Expanded translation: [Radharani says:] O Krishna! You who take joy in your dalliances with the cowherd girls! I fold my hands over my head according to the ritual etiquette of humility. I am your maidservant and I entreat you, loudly and clearly, with the following words. Please hear them, O Lord of my life!

If looking directly at me somehow interferes with your pleasure, then do not bother. Even a brief sidelong glances will drench me with nectar. Your glances are so soft, so generous that even a drop of that nectar will soak me and extinguish the flames of my unhappiness.

Listen, O friend, to this helpless person’s plea. Come back into the midst of the circle dance again, dressed as the best of dancing actors, and dance again with the cowherd girls. If I have offended you in some way, I know that you are still an ocean of compassion and will forgive me. So please return and let me see you once again in that form. (Yadunandan Thakur)

Monday, June 27, 2016

Sruti Smriti Puranadi

This verse gets bandied about a lot. I noticed something in Jiva's commentary that helps clarify the meaning.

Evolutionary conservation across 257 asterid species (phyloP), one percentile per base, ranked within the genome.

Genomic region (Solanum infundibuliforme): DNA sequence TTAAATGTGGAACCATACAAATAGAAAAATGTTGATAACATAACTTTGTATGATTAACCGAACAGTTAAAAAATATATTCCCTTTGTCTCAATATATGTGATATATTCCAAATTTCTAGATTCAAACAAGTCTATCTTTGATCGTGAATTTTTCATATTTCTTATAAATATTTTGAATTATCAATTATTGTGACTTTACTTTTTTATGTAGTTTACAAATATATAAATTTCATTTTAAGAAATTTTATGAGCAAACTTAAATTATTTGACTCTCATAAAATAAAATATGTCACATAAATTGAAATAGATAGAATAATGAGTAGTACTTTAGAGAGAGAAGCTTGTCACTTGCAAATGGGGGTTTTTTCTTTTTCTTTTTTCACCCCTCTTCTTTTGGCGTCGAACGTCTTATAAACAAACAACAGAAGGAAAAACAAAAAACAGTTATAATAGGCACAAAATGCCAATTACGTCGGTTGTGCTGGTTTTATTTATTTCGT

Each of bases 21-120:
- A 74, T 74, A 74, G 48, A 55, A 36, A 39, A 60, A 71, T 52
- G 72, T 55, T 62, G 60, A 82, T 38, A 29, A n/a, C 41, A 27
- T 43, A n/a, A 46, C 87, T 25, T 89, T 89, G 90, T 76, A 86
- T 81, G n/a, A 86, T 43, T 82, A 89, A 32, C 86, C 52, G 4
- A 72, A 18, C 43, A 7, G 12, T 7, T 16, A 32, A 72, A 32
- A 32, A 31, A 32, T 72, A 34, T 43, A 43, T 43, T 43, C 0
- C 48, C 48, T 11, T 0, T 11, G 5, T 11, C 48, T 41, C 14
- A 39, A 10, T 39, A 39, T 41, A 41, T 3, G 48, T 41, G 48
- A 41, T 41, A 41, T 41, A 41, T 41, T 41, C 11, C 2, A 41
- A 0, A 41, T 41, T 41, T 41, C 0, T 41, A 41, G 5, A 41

pañcarātra-vidhiṁ vinā
aikāntikī harer bhaktir
utpātayaiva kalpate

Exclusive devotion to Lord Hari which ignores the regulative principles outlined in the Sruti, Smriti, Puranas and Pancharatra scriptures will simply cause a disturbance. (Bhakti-rasāmṛta-sindhu 1.2.101)

Extended translation : Since the path taken by the great authorities has been canonized in the revealed scriptures, it is a flaw to ignore the edicts found in these texts. Vaishnavas should seek out the scriptures or sections of the scriptures that fit their level of qualification and inclination.
If someone out of deliberate faithlessness refuses to accept the scriptural directives, then even if they make a show of exclusive devotion, it will cause a disturbance. If one does not follow these injunctions out of ignorance or laziness, then the same degree of criticism does not apply. (Jiva Goswami)

The idea, I think, is that it would be impossible to follow all the directives, because many of them are contradictory, or are irrelevant. So it is possible to be selective and not be considered to act in opposition to the shastra.